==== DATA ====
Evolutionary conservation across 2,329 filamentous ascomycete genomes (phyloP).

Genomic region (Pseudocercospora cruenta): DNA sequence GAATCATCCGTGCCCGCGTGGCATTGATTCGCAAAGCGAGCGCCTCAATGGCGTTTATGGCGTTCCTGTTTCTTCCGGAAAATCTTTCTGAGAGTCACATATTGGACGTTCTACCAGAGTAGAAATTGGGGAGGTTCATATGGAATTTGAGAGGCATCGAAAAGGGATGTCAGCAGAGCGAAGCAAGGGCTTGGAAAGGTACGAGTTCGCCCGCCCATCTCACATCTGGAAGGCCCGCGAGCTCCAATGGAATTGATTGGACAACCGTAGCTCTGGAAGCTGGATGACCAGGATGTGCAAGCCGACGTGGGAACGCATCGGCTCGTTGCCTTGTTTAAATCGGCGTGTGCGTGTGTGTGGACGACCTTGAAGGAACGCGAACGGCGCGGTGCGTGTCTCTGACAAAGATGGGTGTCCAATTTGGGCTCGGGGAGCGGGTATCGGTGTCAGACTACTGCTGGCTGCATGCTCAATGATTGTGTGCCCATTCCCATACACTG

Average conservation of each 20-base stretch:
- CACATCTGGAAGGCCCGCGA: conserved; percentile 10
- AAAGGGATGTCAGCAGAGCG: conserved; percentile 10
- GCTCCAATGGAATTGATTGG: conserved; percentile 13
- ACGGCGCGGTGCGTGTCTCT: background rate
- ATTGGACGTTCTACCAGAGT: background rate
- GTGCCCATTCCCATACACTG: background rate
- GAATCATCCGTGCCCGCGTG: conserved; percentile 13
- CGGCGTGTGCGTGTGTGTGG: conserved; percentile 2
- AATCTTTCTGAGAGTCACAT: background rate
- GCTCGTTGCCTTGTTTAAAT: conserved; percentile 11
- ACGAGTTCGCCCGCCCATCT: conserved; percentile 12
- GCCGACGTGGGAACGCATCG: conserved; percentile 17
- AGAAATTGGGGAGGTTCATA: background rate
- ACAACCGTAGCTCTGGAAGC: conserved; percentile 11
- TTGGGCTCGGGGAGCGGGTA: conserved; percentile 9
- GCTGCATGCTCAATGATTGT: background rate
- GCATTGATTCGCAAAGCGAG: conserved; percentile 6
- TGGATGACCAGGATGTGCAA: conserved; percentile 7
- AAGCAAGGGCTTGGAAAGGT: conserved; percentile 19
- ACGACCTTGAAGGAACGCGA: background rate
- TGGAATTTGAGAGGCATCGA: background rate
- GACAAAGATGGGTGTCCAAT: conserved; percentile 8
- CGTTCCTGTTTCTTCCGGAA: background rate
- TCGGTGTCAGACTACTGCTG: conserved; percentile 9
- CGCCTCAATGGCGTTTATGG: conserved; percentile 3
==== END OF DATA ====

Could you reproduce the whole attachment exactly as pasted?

Evolutionary conservation across 2,329 filamentous ascomycete genomes (phyloP).

Genomic region (Pseudocercospora cruenta): DNA sequence GAATCATCCGTGCCCGCGTGGCATTGATTCGCAAAGCGAGCGCCTCAATGGCGTTTATGGCGTTCCTGTTTCTTCCGGAAAATCTTTCTGAGAGTCACATATTGGACGTTCTACCAGAGTAGAAATTGGGGAGGTTCATATGGAATTTGAGAGGCATCGAAAAGGGATGTCAGCAGAGCGAAGCAAGGGCTTGGAAAGGTACGAGTTCGCCCGCCCATCTCACATCTGGAAGGCCCGCGAGCTCCAATGGAATTGATTGGACAACCGTAGCTCTGGAAGCTGGATGACCAGGATGTGCAAGCCGACGTGGGAACGCATCGGCTCGTTGCCTTGTTTAAATCGGCGTGTGCGTGTGTGTGGACGACCTTGAAGGAACGCGAACGGCGCGGTGCGTGTCTCTGACAAAGATGGGTGTCCAATTTGGGCTCGGGGAGCGGGTATCGGTGTCAGACTACTGCTGGCTGCATGCTCAATGATTGTGTGCCCATTCCCATACACTG

Average conservation of each 20-base stretch:
- CACATCTGGAAGGCCCGCGA: conserved; percentile 10
- AAAGGGATGTCAGCAGAGCG: conserved; percentile 10
- GCTCCAATGGAATTGATTGG: conserved; percentile 13
- ACGGCGCGGTGCGTGTCTCT: background rate
- ATTGGACGTTCTACCAGAGT: background rate
- GTGCCCATTCCCATACACTG: background rate
- GAATCATCCGTGCCCGCGTG: conserved; percentile 13
- CGGCGTGTGCGTGTGTGTGG: conserved; percentile 2
- AATCTTTCTGAGAGTCACAT: background rate
- GCTCGTTGCCTTGTTTAAAT: conserved; percentile 11
- ACGAGTTCGCCCGCCCATCT: conserved; percentile 12
- GCCGACGTGGGAACGCATCG: conserved; percentile 17
- AGAAATTGGGGAGGTTCATA: background rate
- ACAACCGTAGCTCTGGAAGC: conserved; percentile 11
- TTGGGCTCGGGGAGCGGGTA: conserved; percentile 9
- GCTGCATGCTCAATGATTGT: background rate
- GCATTGATTCGCAAAGCGAG: conserved; percentile 6
- TGGATGACCAGGATGTGCAA: conserved; percentile 7
- AAGCAAGGGCTTGGAAAGGT: conserved; percentile 19
- ACGACCTTGAAGGAACGCGA: background rate
- TGGAATTTGAGAGGCATCGA: background rate
- GACAAAGATGGGTGTCCAAT: conserved; percentile 8
- CGTTCCTGTTTCTTCCGGAA: background rate
- TCGGTGTCAGACTACTGCTG: conserved; percentile 9
- CGCCTCAATGGCGTTTATGG: conserved; percentile 3